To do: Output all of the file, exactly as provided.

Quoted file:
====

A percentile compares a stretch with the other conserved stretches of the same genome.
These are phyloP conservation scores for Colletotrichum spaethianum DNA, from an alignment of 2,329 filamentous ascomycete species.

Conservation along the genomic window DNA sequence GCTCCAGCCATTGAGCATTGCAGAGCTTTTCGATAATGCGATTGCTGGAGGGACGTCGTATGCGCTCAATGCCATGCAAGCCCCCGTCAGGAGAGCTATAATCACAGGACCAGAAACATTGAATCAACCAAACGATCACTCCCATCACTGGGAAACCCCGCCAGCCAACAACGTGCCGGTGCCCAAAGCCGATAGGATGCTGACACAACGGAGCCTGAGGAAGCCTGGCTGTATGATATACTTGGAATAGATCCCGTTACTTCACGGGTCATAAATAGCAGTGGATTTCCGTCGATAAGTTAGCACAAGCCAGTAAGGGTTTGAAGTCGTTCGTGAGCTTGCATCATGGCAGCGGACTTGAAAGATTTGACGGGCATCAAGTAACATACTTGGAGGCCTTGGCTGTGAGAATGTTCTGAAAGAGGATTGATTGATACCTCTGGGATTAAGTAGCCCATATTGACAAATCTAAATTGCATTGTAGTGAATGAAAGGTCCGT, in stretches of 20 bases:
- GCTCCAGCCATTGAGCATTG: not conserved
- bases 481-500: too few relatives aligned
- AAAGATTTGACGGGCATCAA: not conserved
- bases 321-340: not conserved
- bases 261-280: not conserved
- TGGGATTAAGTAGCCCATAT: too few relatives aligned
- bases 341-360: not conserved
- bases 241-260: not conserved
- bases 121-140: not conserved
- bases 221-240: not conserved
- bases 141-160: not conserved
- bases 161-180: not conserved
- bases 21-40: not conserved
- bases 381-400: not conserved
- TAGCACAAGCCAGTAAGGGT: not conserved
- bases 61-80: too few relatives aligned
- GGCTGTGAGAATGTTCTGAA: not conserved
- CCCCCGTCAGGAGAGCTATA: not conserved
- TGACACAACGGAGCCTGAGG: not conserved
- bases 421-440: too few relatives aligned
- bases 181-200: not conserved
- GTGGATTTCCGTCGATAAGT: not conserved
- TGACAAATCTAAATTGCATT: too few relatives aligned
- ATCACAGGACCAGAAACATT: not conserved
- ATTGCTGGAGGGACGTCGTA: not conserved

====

A percentile compares a stretch with the other conserved stretches of the same genome.
These are phyloP conservation scores for Colletotrichum spaethianum DNA, from an alignment of 2,329 filamentous ascomycete species.

Conservation along the genomic window DNA sequence GCTCCAGCCATTGAGCATTGCAGAGCTTTTCGATAATGCGATTGCTGGAGGGACGTCGTATGCGCTCAATGCCATGCAAGCCCCCGTCAGGAGAGCTATAATCACAGGACCAGAAACATTGAATCAACCAAACGATCACTCCCATCACTGGGAAACCCCGCCAGCCAACAACGTGCCGGTGCCCAAAGCCGATAGGATGCTGACACAACGGAGCCTGAGGAAGCCTGGCTGTATGATATACTTGGAATAGATCCCGTTACTTCACGGGTCATAAATAGCAGTGGATTTCCGTCGATAAGTTAGCACAAGCCAGTAAGGGTTTGAAGTCGTTCGTGAGCTTGCATCATGGCAGCGGACTTGAAAGATTTGACGGGCATCAAGTAACATACTTGGAGGCCTTGGCTGTGAGAATGTTCTGAAAGAGGATTGATTGATACCTCTGGGATTAAGTAGCCCATATTGACAAATCTAAATTGCATTGTAGTGAATGAAAGGTCCGT, in stretches of 20 bases:
- GCTCCAGCCATTGAGCATTG: not conserved
- bases 481-500: too few relatives aligned
- AAAGATTTGACGGGCATCAA: not conserved
- bases 321-340: not conserved
- bases 261-280: not conserved
- TGGGATTAAGTAGCCCATAT: too few relatives aligned
- bases 341-360: not conserved
- bases 241-260: not conserved
- bases 121-140: not conserved
- bases 221-240: not conserved
- bases 141-160: not conserved
- bases 161-180: not conserved
- bases 21-40: not conserved
- bases 381-400: not conserved
- TAGCACAAGCCAGTAAGGGT: not conserved
- bases 61-80: too few relatives aligned
- GGCTGTGAGAATGTTCTGAA: not conserved
- CCCCCGTCAGGAGAGCTATA: not conserved
- TGACACAACGGAGCCTGAGG: not conserved
- bases 421-440: too few relatives aligned
- bases 181-200: not conserved
- GTGGATTTCCGTCGATAAGT: not conserved
- TGACAAATCTAAATTGCATT: too few relatives aligned
- ATCACAGGACCAGAAACATT: not conserved
- ATTGCTGGAGGGACGTCGTA: not conserved